Home' API Magazine : October 2014 Contents 22 n APIMAGAZINE.COM.AU n OCTOBER 2014
calculated at either one-eleventh of the
sale price or one-eleventh of the difference
between the margin scheme base value (i.e.
usually the site purchase price) and the end
sale price. GST on development costs is
claimed throughout the project regardless of
which approach is used.
Because we’re attempting a basic, early-
stage feasibility, most would agree that GST
claimable on costs and GST payable on your
sales can be left out of the numbers for now.
9Profit (and risk)
This is the amount you’ll pocket from
doing the project. Some developers
look at it as a percentage of the overall costs.
Others will consider the total dollars they’re
going to earn over the project horizon and
make a judgment call on whether it’s enough
to compensate for doing the project.
The acceptable profit will rise and fall
depending on how risky the project is. The
higher the risk, the higher the potential profit
you should expect. In high-risk projects a
developer might like to see 25 per cent of
the costs going into his pocket. For a low
risk splitter, something closer to 15 per cent
would be fine.
Profit and risk will also relate to the project
horizon. If you can turn around a $50,000
profit on a low risk project in just seven
months, this might be enough to keep a
smart developer happy, even if it’s below the
desirable 15 per cent profit mark.
Shane Hiscock’s business involves finding
small development deals, marrying them up
with investors and managing the projects
from start to end. He says you shouldn’t get
bogged down on your initial feasibilities.
Be quick and utilise whatever is available to
help you arrive at a go or no-go decision in
“Once you’ve done enough of them you
know the numbers already. Someone could
say to me, ‘the site will cost this much,’ and
I’ll know what a house is selling for in the
area. I’ll know if it doesn’t work.”
Cam McLellan is an experienced developer.
He says being across your feasibility
process improves the chance you’ll land the
“You’ve just got to know your numbers and
know how to run fast.
“If you see a development site (listed) on
the internet, it means every other developer
has picked through it and they don’t like it.”
McLellan says the professionals can judge
whether something will work with just a
few hours of analysis, so profitable deals get
If you want to be part of this off-
market game, then you need to be across
“A lot of research needs to go into
understanding what the costs are. If you don’t
know or understand those to the degree that
you can turn an offer around within a couple
of hours, then you’re out of the market.”
nCOVER ALL COSTS
Fast doesn’t mean sloppy, according to
McLellan. First-timers often miss items more
experienced developers don’t, so try and
cover every aspect.
“Local council taxes on development need
to be understood prior to delving into the
acquisition stage... below-ground costs are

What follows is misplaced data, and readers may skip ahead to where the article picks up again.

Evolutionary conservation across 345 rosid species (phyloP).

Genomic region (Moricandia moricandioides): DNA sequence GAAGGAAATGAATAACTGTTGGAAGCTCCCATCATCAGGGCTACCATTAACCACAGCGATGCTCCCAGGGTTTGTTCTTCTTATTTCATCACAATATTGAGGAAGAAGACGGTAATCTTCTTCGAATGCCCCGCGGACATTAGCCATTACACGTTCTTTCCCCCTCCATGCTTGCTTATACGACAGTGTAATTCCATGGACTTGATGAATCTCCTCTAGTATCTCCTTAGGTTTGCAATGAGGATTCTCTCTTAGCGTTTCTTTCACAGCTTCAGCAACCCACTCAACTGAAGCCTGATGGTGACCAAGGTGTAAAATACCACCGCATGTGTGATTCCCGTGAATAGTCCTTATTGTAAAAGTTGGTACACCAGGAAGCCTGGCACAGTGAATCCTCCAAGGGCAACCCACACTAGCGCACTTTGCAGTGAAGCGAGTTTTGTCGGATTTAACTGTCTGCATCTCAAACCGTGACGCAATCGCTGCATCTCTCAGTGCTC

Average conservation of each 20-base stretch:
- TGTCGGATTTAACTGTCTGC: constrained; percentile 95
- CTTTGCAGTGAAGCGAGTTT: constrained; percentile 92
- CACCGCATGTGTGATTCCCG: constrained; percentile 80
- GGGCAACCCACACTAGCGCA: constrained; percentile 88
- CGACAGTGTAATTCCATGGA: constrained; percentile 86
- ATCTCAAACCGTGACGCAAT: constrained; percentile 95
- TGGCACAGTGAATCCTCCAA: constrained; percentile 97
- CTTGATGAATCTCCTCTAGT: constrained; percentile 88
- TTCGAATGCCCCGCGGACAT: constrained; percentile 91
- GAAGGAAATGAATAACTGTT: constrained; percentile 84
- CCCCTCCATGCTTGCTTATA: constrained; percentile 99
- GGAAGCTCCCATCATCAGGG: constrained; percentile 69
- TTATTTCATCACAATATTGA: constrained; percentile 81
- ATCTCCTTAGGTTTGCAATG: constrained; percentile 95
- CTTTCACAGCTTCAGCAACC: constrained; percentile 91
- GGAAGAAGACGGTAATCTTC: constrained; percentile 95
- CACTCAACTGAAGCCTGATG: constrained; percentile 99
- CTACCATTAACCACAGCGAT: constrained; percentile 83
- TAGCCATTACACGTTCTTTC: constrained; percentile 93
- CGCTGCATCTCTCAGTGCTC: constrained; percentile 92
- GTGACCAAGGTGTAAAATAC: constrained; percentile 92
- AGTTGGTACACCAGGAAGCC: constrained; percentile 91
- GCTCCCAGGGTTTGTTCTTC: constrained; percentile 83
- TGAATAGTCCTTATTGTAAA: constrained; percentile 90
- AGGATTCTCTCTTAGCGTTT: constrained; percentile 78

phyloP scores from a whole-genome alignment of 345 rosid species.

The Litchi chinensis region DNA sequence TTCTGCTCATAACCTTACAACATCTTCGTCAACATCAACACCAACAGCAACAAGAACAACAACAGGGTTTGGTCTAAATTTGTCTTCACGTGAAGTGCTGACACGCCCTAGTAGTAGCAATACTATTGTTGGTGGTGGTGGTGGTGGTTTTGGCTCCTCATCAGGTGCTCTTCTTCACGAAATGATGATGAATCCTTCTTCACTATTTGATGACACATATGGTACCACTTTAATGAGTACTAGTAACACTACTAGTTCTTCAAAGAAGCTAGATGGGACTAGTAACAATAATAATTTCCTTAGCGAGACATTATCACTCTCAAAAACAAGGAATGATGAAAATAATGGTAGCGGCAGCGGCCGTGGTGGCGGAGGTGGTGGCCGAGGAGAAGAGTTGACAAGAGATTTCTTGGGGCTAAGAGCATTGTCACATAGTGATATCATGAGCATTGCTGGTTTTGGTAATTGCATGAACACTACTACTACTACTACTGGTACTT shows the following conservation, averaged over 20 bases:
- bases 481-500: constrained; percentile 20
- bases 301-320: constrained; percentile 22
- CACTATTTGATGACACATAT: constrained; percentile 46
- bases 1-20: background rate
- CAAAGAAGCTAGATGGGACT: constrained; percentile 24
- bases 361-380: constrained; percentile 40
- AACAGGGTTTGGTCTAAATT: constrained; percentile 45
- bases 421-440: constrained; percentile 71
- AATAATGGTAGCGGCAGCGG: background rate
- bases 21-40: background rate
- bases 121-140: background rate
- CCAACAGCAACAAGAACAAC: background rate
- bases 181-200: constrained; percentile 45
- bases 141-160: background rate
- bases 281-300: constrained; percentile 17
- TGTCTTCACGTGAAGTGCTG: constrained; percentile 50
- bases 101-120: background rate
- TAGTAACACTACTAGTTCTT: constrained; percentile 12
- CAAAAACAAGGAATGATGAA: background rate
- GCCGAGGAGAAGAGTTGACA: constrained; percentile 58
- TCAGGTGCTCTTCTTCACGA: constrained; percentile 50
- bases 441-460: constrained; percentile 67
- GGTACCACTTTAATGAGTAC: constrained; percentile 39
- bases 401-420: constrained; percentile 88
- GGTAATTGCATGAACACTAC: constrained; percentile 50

a big one that need to be considered straight
away, before you start considering
above-ground costs. Cut-and-fill is a big one
and rock allowance.”
He says if construction is part of the
project, get an all-inclusive builder’s
quote with no variations to improve your
nRUN A COUPLE OF SCENARIOS
Feasibilities are your guide on how best to
use a development site. Sometimes splitting
isn’t the only option.
Perhaps you could build and sell two spec
homes or even build townhouses to the rear.
Make sure you run a few scenarios to work
out your highest and best use.
McLellan says, for example, some buyers
might look at a dodgy house on their
development site and immediately factor in
“If I’m purchasing the whole thing for
$500,000, the front house, once it’s tarted
up, I might be able to get $400,000 for it...
You see now how I’ve got a block at the
back, which has cost me $100,000 instead
of knocking the house down and paying
$250,000 for the back block?”
Practice reduces errors. McLellan suggests
those entering the development arena
should do a few dummy runs to hone their
skills with figures – even better if you can
use some real life examples in your
suburb of interest.
“Go and grab a couple of listings that are
on the internet that you know aren’t going to
be good deals. Go through the exercise as if
you’re going to develop it and work out what
your profit margin is.
“Once you’ve gone through and done that
exercise a couple of times for a couple of
developments... you’re then trained-enough
to know the ballpark figure on most things,
so it’s not daunting.”
Experience is a hard tutor. Most small developers stumble
over all sorts of things when tackling their first few projects,
and feasibility calculations are full of potential pitfalls.
Big developers were novices at one stage too, so we’ve
asked a couple of professionals to give their advice for
first-timers looking at feasibilities.
Up until the late 1980s, running multi-
stage cash flows involved very old world
technology – paper and a pencil. Analysts
would roll out a huge sheet of butcher’s
paper, rule up columns for each month of a
project’s life and start working through the
incomes and outgoings to create monthly
cash flows. They then relied on financial
calculators or long form formulas to assess
profit margins, net present values and
internal rates of return. Changing one
figure, like the interest rate, would mean
another few hours of rubbing out numbers
and recalculating the results. Fortunately
the advent of affordable computers and
spreadsheet programs in the 90s put a
stop to this hard labour.
BUTCHER’S PAPER AND PENCIL
HOW TO n Run the numbers
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